I have so many funny stories to share with you since we opened the restaurant. Some funny in a comical way, some funny in a ‘you’ve got to be kidding’ kind of way. My story today is the latter.
We were crazy packed one evening with several large Christmas parties interspersed with smaller groups and couples all wanting to dine some time near seven o’clock. Everything was ticking along smoothly when I could feel that something had gone off the rails in the dining room. Eventually, things got sorted, the dining room closed and I was able to speak to the servers to see what had happened. I marvel at any server being able to manage and anticipate the needs of the guests they are serving. Not to mention the incredible strength it takes to carry multiple plates and dishes of significant weight without dumping anything on the table. Then there’s cocktail and wine service, refilling of water glasses, offering grated parmesan, freshly ground pepper and whatever else is needed to ensure a perfect evening. Imagine balancing all of this for a full section and now it’s time to take the bill to your party of sixteen, knowing all of your other tables are waiting for their bills. You drop the bill, inform your table that you’ll be right back when one of the guests says,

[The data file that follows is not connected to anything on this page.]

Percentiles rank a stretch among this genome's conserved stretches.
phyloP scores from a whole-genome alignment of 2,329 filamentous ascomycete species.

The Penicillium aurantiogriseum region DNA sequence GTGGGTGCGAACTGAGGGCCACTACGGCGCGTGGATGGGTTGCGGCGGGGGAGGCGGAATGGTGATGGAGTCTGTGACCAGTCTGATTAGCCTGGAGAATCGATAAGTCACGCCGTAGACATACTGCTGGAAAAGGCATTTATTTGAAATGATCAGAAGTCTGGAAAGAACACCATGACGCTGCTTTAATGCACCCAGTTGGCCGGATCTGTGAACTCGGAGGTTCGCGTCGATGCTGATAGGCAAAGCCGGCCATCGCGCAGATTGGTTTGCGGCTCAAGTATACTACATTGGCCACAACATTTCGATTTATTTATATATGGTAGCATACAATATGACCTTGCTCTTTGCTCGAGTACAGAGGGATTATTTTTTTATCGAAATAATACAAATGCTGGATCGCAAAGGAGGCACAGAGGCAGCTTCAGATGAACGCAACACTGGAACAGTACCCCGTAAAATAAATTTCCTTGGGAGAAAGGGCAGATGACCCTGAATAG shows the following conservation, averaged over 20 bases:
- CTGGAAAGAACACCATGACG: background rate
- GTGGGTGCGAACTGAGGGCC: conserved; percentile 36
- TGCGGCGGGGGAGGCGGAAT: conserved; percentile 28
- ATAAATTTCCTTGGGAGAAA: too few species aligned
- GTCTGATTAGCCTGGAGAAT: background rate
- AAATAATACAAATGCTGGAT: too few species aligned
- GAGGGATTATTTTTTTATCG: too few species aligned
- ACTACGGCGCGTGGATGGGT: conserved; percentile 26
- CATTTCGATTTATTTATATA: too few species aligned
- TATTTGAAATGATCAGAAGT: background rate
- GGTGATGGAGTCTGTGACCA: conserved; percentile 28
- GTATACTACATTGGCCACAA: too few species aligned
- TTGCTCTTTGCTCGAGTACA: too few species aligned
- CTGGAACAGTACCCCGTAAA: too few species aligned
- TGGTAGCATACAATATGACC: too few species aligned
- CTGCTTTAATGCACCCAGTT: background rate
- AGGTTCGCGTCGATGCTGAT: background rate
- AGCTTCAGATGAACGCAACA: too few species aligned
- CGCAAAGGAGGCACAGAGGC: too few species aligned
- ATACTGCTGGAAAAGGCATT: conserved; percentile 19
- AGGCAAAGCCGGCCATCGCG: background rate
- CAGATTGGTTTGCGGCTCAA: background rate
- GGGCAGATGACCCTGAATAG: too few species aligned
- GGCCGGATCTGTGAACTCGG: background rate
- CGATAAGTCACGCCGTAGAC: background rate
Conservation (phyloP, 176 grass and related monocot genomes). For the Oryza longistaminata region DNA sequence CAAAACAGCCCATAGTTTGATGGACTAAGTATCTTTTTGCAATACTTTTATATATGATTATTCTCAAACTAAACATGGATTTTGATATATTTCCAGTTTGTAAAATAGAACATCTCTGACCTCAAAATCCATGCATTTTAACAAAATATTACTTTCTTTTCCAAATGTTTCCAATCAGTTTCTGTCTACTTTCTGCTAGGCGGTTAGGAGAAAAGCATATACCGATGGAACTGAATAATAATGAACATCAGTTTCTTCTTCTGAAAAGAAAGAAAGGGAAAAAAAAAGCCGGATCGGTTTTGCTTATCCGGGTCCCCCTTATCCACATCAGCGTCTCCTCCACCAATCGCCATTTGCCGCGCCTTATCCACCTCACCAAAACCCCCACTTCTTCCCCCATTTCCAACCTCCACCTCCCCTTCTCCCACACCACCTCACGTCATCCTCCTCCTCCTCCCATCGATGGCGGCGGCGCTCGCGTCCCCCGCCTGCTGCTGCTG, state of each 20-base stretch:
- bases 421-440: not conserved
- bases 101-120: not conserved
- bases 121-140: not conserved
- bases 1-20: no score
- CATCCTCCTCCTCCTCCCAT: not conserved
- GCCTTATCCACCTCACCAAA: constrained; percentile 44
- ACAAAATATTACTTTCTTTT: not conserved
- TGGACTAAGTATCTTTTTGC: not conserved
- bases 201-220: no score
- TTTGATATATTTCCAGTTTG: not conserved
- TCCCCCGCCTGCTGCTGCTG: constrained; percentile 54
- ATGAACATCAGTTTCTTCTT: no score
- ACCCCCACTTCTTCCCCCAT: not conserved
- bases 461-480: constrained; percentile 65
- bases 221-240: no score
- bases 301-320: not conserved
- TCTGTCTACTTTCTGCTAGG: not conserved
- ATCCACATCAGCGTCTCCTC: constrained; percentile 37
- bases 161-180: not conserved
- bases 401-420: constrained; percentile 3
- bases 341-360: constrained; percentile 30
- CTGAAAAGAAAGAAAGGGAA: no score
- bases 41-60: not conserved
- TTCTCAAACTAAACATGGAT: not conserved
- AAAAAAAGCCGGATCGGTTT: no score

“We want separate bills. I’m splitting the bottle of white wine with her and her,” as she pointed across the table to two of her friends.
“Split my dessert with him”, said another.
Ours is together but put one of his beers [pointing down the table to another guest] on our bill. He can pay for the rest himself.
And so it went, until thirteen different invoices were figured out for a party of sixteen. Our server patiently worked it out without showing any sign of stress. She didn’t want to upset anybody. Understandably, several of the other tables waiting for their bills were frustrated. She handled the situation with grace and hoped her guests would understand.
Before owning a restaurant, it would never have occurred to me to be mindful of the pressure put upon servers with the simple request of, ‘could you split the bill?’ Who knew?
After New Years, Ralph and I flew to Calgary to visit our daughter and her family. I took the opportunity to test a cookie recipe for my favourite cookie monster.
MAKES ABOUT 12 SERVINGS
These traditional almond cookies from Siena, Tuscany are my drop dead fav; the outside is crunchy and the inside is chewy.
- 1¼ cups slivered almonds
- 1 teaspoon finely grated lemon zest
- ½ cup icing sugar, divided, plus more for dusting
- 1 large egg white
- Pinch of kosher salt
- ¼ teaspoon vanilla extract